Amy Foster the undisputed fastest woman in Ireland

Foster sets new Irish record at National Indoor Championships

Amy Foster, second from left, of City of Lisburn AC on her way to winning the Senior Women 60m in Abbotstown. Photograph: Eóin Noonan/Sportsfile

Amy Foster, second from left, of City of Lisburn AC on her way to winning the Senior Women 60m in Abbotstown. Photograph: Eóin Noonan/Sportsfile

 

Amy Foster is now the undisputed fastest women in Ireland. At least indoors she is, over 60 metres, where it’s all about pure speed and every split second counts.

Foster has been sharing that honour, not just indoors but outdoors too, only now she’s split out on her own - running 7.27 seconds to win the National Indoor title, improving on the national indoor record in the process.

Coming to the Sport Ireland National Indoor Arena at Abbotstown, Foster had run 7.30 last month, that equalling the existing national indoor record already shared by Anna Boyle and Ciara Neville. The clear intention was to go faster here and Foster did exactly that.

Unfortunately she couldn’t quite drag Joan Healy to the qualifying time for the World Indoors, set for Birmingham on the first weekend in March: Healy clocked 7.31 in second, 7.30 being the required standard, which would have made for a nice family double given her sister Phil has already qualified in the 400m. Neville took third in 7.35.

No such regret for Foster - who now goes to Birmingham in the form of her life, and with some consolation too for missing out on selection with the 88-strong Northern Ireland team for the Commonwealth Games on Australia’s Gold Coast in April.

“It’s a nice way to finish before the World Indoors, and certainly leaves me all ready to go in two weeks’ time,” said the 29-year-old, who runs with the City of Lisburn AC. Foster still shares the outdoor national 100m record with Ailis McSweeney, at 11.40 seconds, although it may only be a matter of time before she splits away on that front too.

“The 7.27 gets me well under the 7.30, though I still think I can go faster, but definitely very happy with that, sure.”

Having run 52.08 last month, second only to the national record of 51.58 held by Karen Shinkins since 2002, Phil Healy may well represent the best Irish chance or progressing through the rounds in Birmingham: here, the Bandon woman simply cruised to the national title, her 53.10 seconds leaving her with plenty of room to spare of second-placed Catherine McManus from Dublin City Harriers, who ran 53.81.

Ciara Mageean is the only other Irish qualifier for the World Indoors, over 1,500m, although she decided against competing here, having raced back-to-back over the previous weekend in Boston and New York.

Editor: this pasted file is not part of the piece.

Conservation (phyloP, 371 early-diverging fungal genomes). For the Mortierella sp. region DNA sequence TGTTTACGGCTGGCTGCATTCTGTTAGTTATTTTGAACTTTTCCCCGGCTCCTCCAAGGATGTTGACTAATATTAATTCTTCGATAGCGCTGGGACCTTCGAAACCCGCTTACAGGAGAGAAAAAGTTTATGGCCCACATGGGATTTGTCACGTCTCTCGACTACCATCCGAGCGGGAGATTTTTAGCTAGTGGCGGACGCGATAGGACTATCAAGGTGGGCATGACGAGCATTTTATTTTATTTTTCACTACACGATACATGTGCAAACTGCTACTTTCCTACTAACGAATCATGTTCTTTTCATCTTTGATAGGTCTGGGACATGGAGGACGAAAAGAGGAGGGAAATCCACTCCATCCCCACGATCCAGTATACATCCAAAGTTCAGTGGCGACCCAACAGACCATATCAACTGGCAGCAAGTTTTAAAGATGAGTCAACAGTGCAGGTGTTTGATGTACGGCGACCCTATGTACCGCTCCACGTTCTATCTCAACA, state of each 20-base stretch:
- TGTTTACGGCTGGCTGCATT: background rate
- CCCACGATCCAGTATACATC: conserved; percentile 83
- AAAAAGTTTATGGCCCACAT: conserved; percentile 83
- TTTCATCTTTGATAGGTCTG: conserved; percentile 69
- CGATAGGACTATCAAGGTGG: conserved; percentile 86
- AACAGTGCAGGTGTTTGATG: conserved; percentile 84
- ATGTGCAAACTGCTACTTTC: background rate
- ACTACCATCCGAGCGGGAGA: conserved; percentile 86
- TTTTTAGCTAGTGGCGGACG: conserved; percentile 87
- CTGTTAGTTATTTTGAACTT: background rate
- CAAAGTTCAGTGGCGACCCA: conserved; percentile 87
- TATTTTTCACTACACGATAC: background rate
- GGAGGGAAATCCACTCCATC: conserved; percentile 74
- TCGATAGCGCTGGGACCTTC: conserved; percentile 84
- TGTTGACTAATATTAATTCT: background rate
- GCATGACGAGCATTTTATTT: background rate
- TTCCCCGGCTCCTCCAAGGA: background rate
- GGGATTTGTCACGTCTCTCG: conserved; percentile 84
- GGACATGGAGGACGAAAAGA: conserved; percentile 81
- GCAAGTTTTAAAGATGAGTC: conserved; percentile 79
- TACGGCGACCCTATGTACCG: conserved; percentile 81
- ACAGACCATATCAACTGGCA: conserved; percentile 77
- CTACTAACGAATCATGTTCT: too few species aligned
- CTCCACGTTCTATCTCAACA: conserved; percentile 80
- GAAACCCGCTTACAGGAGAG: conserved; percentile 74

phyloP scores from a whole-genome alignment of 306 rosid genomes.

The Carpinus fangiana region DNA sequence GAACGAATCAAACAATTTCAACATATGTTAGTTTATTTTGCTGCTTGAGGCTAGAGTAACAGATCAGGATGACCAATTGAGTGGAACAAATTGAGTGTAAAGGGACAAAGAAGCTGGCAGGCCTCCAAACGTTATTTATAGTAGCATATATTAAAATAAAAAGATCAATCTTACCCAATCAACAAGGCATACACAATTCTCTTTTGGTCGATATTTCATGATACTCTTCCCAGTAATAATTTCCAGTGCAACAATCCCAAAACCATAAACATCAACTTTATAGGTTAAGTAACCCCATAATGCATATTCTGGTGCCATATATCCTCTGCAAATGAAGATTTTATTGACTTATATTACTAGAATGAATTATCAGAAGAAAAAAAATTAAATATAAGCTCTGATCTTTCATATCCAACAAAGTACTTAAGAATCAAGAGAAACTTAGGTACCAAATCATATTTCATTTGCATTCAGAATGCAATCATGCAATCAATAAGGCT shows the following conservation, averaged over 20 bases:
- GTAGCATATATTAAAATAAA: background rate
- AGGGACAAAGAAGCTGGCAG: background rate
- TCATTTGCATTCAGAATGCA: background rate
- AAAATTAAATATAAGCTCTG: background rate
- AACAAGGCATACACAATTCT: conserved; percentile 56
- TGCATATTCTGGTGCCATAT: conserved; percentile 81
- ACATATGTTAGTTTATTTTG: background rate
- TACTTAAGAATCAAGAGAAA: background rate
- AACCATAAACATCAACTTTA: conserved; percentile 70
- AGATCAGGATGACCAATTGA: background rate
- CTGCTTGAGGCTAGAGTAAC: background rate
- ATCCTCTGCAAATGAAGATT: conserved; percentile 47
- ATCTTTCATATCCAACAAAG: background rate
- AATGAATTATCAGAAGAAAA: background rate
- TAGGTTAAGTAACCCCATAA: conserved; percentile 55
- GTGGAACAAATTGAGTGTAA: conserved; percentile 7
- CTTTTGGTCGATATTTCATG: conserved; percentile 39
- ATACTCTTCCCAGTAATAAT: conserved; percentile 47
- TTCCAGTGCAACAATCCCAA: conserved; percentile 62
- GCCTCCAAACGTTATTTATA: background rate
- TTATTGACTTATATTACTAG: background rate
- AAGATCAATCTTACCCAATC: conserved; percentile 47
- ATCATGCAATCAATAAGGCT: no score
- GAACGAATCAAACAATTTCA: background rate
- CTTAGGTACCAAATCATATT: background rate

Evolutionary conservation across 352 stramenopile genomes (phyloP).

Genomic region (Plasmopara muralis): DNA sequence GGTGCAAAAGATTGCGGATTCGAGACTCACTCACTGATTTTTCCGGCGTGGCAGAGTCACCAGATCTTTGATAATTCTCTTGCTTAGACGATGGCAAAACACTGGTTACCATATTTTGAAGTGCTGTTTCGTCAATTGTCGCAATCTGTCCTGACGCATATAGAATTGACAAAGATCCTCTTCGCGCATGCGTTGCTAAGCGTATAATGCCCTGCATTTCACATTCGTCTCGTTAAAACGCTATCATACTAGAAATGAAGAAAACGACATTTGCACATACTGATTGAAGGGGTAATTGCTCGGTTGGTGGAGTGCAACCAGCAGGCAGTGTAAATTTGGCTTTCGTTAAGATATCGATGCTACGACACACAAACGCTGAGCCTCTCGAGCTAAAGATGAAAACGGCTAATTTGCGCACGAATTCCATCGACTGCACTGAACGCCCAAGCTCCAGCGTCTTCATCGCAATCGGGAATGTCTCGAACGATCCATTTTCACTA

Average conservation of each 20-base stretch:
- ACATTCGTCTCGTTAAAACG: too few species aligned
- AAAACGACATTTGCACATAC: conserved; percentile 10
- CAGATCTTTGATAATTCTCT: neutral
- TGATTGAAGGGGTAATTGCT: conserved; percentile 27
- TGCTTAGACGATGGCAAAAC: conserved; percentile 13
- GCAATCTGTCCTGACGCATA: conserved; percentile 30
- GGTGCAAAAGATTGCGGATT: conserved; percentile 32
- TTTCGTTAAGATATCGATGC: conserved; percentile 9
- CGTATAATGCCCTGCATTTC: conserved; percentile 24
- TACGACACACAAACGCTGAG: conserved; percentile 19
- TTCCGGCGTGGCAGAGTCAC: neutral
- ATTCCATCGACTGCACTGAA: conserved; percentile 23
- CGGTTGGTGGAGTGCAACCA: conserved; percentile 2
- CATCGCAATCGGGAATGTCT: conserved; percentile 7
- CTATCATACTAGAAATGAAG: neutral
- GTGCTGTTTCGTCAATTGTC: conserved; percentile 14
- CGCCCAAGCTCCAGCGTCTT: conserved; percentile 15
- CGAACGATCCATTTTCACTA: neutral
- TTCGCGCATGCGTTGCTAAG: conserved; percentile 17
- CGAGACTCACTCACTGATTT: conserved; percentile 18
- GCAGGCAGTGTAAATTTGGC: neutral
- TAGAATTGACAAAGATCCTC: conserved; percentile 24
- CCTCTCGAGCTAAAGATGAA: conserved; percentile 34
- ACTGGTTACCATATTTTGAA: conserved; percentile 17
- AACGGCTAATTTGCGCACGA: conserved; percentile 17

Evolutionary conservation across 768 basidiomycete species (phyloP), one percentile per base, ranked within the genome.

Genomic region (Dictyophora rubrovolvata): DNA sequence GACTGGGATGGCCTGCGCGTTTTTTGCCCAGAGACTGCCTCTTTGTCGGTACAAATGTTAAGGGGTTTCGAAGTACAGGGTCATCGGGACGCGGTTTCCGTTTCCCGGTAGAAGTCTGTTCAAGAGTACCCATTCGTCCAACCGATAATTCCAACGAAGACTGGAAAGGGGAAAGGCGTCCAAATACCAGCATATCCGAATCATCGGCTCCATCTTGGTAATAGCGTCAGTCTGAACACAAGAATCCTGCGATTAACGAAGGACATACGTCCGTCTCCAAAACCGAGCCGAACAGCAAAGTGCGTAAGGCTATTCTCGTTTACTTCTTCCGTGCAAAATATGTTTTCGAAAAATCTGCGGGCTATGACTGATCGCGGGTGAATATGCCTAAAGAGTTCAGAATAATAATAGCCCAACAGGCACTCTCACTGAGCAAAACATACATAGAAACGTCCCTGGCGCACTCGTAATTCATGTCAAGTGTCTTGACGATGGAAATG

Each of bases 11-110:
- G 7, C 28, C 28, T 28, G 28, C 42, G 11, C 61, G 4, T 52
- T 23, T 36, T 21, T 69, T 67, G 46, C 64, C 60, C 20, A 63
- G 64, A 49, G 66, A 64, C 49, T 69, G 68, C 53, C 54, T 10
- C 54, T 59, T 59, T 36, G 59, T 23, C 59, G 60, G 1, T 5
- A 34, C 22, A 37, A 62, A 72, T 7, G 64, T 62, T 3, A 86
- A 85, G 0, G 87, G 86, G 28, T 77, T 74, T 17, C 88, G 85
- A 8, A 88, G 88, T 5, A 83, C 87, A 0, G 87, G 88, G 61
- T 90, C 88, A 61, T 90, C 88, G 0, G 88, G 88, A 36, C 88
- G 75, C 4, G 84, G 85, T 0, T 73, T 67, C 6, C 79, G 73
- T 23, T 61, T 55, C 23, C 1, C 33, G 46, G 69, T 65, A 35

Mark English could probably have put himself in line for selection too, but is only flirting with this indoor season - winning another 800m title here in 1:53.53, showing his class with 52-second last 400m. That was enough to hold off fellow Donegal athlete Karl Griffin, second in 1:55.14, while European junior bronze medallist John Fitzsimons was third in 1:55.20.

“The European outdoor championships in Berlin in August are the priority for me,” said English, a medical student at UCD. “Winning the bronze medal four years ago is a good memory for me, and I’d like to do something similar again this time.”

English-born sprinter Leon Reid, who had been in the process of transferring allegiance to Ireland before the IAAF put a freeze on all such processes, won a 60m-200m sprint down, taking the longer distance in 21.36 seconds.

Competing for Wexford club Menapians AC, Reid, whose mother was born in Belfast, also won the 60m in 6.72: Thomas Barr, the 400m hurdles not an indoor event, dropped down to the 400m flat and took fourth in 21.70.

The highlight of Saturday’s events was unquestionably Sarah Healy from Blackrock AC, the 17-year-old running an Irish under-20 and youth 3,000m record to win her first senior title in 9:10.43.

With that Healy left Rio 2016 Olympian Kerry O’Flaherty (Newcastle) firmly in her wake: O’Flaherty led the first km in roughly 3:10 and then Healy took over winding it up sublimely to 3:05 and finishing off with a swift 2:55 final km. Meghan Ryan (DSD) got up for bronze in 9:43.35.

Rising field event starts Sommer Lecky of Finn Valley and Michaela Walsh f Swinford won the women’s high jump and shot put in 1.84m and 15.36m respectively.

At age 39, Sean Breathnach of Galway City Harriers also improved the national indoor shot put record to 18.30m to win gold.

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